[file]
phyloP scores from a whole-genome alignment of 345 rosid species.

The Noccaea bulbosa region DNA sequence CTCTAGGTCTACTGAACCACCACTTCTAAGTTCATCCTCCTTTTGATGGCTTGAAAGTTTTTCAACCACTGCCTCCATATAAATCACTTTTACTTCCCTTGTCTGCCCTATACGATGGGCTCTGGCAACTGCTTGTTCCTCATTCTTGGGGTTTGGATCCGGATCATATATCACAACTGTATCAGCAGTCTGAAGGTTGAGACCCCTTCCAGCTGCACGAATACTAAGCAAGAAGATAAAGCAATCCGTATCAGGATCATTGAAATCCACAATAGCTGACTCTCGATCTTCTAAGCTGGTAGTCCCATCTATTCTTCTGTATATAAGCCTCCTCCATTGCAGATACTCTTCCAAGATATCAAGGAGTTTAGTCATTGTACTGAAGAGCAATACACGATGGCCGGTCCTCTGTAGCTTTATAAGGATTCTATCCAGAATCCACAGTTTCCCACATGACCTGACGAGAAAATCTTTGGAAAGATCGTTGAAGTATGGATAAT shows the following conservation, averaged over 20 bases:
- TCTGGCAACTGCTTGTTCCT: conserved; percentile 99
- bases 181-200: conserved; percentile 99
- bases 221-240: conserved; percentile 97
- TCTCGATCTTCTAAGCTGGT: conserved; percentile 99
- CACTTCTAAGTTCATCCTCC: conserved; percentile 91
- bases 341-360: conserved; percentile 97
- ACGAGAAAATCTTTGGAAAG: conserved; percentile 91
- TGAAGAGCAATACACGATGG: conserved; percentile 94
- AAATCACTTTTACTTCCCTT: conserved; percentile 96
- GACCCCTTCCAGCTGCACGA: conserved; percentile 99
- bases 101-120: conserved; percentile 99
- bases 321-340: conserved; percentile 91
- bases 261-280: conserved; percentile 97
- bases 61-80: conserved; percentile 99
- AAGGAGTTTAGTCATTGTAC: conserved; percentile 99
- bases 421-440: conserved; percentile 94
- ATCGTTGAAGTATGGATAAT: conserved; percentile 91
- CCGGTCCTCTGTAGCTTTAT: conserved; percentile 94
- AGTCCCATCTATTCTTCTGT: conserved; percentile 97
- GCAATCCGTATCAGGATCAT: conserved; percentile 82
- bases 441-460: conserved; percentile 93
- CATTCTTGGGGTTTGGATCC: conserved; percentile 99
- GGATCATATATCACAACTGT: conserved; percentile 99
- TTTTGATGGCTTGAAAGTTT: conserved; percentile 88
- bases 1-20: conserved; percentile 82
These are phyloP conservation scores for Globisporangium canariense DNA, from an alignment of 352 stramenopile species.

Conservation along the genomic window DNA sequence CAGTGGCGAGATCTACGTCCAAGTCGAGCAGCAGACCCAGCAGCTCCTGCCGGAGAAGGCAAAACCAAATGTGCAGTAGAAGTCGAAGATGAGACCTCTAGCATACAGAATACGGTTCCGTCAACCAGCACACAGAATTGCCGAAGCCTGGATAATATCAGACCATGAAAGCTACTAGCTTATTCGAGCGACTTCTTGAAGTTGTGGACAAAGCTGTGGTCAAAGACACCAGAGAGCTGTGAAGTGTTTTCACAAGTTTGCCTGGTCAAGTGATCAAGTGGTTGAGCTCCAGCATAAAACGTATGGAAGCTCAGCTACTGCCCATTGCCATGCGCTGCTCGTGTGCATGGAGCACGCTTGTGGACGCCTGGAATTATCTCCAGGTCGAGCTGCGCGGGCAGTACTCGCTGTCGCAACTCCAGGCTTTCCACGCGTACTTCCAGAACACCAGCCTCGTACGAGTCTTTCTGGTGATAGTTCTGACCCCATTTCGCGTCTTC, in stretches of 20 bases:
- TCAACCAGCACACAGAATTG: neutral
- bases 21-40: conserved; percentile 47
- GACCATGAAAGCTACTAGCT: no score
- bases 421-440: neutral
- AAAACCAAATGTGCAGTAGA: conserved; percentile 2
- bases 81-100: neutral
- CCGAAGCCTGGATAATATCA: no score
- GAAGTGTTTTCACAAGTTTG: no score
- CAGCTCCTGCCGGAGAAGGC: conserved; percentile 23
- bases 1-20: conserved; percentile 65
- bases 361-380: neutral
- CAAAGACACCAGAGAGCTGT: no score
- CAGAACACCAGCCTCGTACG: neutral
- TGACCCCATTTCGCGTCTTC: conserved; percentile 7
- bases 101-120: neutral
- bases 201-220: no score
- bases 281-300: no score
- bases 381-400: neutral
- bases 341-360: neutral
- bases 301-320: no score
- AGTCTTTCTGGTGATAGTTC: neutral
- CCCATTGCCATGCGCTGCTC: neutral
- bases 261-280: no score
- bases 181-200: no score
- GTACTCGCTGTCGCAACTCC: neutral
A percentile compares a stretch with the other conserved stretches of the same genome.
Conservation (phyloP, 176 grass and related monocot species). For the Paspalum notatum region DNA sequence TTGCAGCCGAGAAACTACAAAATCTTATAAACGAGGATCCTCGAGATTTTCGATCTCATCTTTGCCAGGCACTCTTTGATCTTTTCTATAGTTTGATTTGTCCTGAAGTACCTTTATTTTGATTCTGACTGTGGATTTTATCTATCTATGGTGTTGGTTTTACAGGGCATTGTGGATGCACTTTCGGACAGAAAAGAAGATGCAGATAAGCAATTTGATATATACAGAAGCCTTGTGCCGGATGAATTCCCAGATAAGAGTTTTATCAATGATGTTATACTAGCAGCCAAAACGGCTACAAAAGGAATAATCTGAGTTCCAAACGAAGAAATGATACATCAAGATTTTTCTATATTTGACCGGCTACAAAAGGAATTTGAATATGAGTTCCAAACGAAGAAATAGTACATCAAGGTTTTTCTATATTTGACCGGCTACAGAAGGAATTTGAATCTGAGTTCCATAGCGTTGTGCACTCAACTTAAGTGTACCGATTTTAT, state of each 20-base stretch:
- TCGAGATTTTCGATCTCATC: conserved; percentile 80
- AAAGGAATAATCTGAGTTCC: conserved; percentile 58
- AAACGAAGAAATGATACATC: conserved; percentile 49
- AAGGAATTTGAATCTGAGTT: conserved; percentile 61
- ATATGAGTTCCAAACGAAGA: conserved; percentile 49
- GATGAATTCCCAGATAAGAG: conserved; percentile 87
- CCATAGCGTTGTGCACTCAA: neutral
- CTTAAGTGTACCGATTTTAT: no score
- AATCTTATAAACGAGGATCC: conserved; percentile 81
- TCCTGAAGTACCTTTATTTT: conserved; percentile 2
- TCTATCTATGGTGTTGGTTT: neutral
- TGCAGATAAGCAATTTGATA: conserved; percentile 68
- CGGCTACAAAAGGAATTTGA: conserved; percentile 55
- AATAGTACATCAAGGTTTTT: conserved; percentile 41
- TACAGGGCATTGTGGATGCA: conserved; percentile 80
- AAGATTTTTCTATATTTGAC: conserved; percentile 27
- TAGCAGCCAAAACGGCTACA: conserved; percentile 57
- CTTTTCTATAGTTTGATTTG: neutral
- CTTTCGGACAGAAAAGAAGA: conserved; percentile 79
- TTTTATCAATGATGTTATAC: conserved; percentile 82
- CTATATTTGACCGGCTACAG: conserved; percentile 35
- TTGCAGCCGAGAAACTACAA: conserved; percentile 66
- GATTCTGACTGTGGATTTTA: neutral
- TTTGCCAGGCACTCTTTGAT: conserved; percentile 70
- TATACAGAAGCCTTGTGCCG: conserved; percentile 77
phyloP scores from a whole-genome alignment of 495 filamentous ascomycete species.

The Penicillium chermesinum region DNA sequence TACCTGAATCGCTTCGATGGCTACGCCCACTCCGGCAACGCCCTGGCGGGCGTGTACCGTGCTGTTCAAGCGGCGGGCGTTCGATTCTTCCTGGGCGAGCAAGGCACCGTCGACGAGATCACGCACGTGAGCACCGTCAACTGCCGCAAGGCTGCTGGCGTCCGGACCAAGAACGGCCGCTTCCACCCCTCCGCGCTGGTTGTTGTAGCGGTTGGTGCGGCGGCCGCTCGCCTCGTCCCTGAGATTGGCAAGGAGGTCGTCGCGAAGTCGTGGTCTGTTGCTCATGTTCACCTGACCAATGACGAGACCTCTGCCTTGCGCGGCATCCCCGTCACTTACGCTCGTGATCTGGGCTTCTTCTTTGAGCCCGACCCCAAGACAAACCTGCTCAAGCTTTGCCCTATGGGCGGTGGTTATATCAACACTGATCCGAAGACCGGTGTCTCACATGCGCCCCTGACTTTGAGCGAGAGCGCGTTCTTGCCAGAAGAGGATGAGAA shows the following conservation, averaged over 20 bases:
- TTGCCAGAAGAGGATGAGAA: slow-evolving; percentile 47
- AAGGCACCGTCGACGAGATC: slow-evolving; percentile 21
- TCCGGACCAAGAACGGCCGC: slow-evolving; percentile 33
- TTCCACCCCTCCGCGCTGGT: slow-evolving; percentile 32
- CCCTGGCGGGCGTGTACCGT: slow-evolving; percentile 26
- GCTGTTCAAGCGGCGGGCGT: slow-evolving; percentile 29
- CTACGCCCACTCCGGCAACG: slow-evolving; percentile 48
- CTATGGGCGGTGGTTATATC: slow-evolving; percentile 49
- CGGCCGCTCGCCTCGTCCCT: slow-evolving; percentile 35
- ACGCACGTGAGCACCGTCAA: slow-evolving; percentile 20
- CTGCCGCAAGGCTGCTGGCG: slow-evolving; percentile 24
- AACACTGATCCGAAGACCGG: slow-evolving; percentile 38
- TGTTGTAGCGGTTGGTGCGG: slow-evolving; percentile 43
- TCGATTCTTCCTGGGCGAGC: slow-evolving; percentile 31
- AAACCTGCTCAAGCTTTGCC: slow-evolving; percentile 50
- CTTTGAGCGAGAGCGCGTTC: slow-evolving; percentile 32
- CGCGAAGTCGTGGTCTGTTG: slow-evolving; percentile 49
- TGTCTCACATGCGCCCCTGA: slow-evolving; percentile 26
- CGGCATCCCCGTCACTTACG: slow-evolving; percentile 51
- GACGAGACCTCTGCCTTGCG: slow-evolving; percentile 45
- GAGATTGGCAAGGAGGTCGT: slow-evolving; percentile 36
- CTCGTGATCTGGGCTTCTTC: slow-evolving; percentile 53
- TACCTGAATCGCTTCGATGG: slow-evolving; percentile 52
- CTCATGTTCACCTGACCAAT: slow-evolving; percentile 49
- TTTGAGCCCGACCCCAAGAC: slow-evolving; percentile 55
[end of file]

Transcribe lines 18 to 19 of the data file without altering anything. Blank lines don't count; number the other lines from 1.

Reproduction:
- bases 421-440: conserved; percentile 94
- ATCGTTGAAGTATGGATAAT: conserved; percentile 91